Prison education program receives art appreciation grant
There’s a lot of talk about the problems with the prison system in the United States and Alabama specifically, but rarely any talk about the good things that are being done to help these prisoners. Kyes Stevens ’94 is hoping to change that.
In this state, two-thirds of the men and women in prisons do not have a high school degree or even a GED certificate. However, Auburn University’s College of Human Sciences has founded a program that will offer the inmates an opportunity to receive education in drawing, photography, literature, creative writing and history.
A rotation of Auburn instructors will teach the groups of prisoners in courses that will last 14 weeks and are rigorously structured like college courses.
In 2002, Stevens established the project. The program is funded by Auburn University and an array of grants. Recently, The Alabama Prison Arts + Education Project was awarded a $10,000 grant to support art appreciation in some of the prisons in Alabama.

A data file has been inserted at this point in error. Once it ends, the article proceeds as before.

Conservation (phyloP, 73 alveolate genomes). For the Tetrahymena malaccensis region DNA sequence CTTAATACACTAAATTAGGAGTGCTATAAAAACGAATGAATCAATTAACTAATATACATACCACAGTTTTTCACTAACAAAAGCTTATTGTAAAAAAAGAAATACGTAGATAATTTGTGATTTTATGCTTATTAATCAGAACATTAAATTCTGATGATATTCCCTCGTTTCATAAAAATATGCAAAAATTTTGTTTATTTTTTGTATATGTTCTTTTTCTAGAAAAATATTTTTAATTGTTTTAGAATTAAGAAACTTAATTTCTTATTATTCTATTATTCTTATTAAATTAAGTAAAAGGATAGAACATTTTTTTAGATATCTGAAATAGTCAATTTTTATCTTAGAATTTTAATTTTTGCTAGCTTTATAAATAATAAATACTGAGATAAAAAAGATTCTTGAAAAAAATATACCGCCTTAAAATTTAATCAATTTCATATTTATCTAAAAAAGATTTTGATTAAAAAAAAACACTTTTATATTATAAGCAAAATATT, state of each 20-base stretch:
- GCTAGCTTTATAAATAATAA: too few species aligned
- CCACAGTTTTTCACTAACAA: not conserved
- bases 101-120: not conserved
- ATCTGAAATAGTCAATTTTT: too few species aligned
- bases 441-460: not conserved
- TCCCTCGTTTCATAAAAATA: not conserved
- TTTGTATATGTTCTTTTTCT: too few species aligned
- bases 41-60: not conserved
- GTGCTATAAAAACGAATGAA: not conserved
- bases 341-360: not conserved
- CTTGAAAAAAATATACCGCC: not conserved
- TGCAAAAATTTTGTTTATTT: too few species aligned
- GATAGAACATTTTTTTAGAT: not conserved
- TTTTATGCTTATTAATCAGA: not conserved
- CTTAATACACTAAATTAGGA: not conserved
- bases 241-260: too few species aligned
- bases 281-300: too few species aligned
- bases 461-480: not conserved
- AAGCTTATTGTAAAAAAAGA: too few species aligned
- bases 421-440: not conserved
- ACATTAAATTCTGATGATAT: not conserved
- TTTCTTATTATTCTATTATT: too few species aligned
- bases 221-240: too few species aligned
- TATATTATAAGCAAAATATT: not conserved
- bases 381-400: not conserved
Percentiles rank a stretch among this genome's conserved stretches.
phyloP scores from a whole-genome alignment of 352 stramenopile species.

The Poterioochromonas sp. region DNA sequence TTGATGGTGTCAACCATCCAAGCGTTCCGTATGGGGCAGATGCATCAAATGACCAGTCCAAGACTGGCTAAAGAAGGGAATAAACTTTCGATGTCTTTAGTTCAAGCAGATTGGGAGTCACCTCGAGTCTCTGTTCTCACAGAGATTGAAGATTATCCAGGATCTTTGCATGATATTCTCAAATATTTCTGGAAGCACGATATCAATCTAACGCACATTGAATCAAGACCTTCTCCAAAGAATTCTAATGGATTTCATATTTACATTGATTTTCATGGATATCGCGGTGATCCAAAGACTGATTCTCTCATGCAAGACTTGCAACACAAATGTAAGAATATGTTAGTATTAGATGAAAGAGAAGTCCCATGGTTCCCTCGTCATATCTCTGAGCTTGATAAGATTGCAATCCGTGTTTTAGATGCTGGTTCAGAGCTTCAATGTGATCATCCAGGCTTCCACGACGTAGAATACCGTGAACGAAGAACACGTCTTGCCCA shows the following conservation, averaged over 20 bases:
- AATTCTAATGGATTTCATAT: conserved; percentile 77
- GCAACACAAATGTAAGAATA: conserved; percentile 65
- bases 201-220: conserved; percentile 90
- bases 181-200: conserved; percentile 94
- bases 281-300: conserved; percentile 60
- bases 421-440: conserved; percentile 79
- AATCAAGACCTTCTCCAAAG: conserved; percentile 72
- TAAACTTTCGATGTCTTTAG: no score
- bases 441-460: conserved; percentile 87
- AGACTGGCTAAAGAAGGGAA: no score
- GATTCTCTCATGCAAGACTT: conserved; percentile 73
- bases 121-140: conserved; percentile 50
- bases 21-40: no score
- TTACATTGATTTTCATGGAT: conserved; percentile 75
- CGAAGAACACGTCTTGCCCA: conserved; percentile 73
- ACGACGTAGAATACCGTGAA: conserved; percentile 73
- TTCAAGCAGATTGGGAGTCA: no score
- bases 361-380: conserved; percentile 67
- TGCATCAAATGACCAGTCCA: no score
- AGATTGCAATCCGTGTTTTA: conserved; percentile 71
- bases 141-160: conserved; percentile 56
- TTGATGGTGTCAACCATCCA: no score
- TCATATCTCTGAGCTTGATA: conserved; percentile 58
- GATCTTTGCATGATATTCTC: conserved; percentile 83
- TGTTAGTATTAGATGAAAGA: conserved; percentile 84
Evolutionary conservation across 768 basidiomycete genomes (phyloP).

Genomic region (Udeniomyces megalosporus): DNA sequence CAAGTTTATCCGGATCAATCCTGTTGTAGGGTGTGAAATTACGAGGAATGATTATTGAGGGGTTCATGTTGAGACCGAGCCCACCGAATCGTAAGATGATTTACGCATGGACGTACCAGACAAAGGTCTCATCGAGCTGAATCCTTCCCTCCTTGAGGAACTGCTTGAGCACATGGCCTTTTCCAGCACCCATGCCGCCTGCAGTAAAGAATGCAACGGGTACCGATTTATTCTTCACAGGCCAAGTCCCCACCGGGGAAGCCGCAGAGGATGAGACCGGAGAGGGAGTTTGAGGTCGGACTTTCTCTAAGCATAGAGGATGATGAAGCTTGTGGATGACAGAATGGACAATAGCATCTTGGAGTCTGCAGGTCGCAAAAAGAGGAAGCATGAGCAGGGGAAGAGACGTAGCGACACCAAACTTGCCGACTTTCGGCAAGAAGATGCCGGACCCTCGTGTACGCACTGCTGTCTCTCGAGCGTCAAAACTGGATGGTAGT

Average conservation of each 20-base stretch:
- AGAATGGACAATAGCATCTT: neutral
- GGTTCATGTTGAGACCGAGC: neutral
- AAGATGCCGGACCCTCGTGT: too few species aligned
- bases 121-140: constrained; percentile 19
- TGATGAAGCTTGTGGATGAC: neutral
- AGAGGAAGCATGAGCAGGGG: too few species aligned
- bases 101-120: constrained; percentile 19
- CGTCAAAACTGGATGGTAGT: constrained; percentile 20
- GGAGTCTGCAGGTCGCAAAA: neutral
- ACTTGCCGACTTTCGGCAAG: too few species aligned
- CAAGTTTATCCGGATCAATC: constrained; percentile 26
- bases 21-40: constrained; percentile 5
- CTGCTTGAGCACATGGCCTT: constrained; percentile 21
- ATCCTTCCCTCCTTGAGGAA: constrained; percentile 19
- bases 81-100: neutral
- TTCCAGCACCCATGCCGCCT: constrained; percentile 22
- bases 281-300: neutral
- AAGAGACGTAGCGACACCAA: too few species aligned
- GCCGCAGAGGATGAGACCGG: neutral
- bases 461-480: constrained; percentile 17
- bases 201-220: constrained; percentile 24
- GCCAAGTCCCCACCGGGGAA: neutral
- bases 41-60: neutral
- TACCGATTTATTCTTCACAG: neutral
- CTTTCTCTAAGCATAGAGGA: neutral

The idea of offering art appreciation emerged in 2004, when Stevens offered the first drawing course. The prisoners were interested in the developing of visual art skills and learning about the history of art.
Now with the grant supplied by the Joan Mitchell Foundation, APAEP will have the opportunity to provide the art appreciation course and much more.
Check out the article written on page 42 about Stevens, which ran in the winter 2011 issue of the Auburn Magazine.
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